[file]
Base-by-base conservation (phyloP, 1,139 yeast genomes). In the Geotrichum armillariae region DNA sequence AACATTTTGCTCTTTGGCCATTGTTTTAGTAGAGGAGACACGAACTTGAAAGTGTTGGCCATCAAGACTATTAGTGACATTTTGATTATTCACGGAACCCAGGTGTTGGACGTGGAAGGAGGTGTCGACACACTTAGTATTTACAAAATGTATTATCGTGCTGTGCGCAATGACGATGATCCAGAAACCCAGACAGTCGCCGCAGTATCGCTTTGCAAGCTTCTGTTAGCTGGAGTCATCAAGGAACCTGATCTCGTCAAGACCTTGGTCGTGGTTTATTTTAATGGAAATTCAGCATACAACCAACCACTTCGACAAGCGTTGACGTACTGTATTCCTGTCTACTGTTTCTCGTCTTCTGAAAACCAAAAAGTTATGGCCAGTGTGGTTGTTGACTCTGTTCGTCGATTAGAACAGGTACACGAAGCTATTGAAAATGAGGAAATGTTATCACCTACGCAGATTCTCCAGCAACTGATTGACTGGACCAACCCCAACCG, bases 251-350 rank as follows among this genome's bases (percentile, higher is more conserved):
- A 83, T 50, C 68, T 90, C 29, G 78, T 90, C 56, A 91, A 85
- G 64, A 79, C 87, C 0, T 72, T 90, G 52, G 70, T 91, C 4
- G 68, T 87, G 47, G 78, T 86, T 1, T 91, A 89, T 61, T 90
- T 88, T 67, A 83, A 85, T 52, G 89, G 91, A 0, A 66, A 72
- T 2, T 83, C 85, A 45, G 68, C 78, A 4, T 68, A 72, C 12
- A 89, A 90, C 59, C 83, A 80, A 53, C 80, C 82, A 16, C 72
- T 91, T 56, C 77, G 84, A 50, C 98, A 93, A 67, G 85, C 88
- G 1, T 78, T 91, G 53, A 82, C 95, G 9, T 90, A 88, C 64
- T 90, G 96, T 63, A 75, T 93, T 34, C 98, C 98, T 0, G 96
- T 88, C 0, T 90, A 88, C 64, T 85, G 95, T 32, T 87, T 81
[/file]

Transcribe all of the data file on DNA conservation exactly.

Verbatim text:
Base-by-base conservation (phyloP, 1,139 yeast genomes). In the Geotrichum armillariae region DNA sequence AACATTTTGCTCTTTGGCCATTGTTTTAGTAGAGGAGACACGAACTTGAAAGTGTTGGCCATCAAGACTATTAGTGACATTTTGATTATTCACGGAACCCAGGTGTTGGACGTGGAAGGAGGTGTCGACACACTTAGTATTTACAAAATGTATTATCGTGCTGTGCGCAATGACGATGATCCAGAAACCCAGACAGTCGCCGCAGTATCGCTTTGCAAGCTTCTGTTAGCTGGAGTCATCAAGGAACCTGATCTCGTCAAGACCTTGGTCGTGGTTTATTTTAATGGAAATTCAGCATACAACCAACCACTTCGACAAGCGTTGACGTACTGTATTCCTGTCTACTGTTTCTCGTCTTCTGAAAACCAAAAAGTTATGGCCAGTGTGGTTGTTGACTCTGTTCGTCGATTAGAACAGGTACACGAAGCTATTGAAAATGAGGAAATGTTATCACCTACGCAGATTCTCCAGCAACTGATTGACTGGACCAACCCCAACCG, bases 251-350 rank as follows among this genome's bases (percentile, higher is more conserved):
- A 83, T 50, C 68, T 90, C 29, G 78, T 90, C 56, A 91, A 85
- G 64, A 79, C 87, C 0, T 72, T 90, G 52, G 70, T 91, C 4
- G 68, T 87, G 47, G 78, T 86, T 1, T 91, A 89, T 61, T 90
- T 88, T 67, A 83, A 85, T 52, G 89, G 91, A 0, A 66, A 72
- T 2, T 83, C 85, A 45, G 68, C 78, A 4, T 68, A 72, C 12
- A 89, A 90, C 59, C 83, A 80, A 53, C 80, C 82, A 16, C 72
- T 91, T 56, C 77, G 84, A 50, C 98, A 93, A 67, G 85, C 88
- G 1, T 78, T 91, G 53, A 82, C 95, G 9, T 90, A 88, C 64
- T 90, G 96, T 63, A 75, T 93, T 34, C 98, C 98, T 0, G 96
- T 88, C 0, T 90, A 88, C 64, T 85, G 95, T 32, T 87, T 81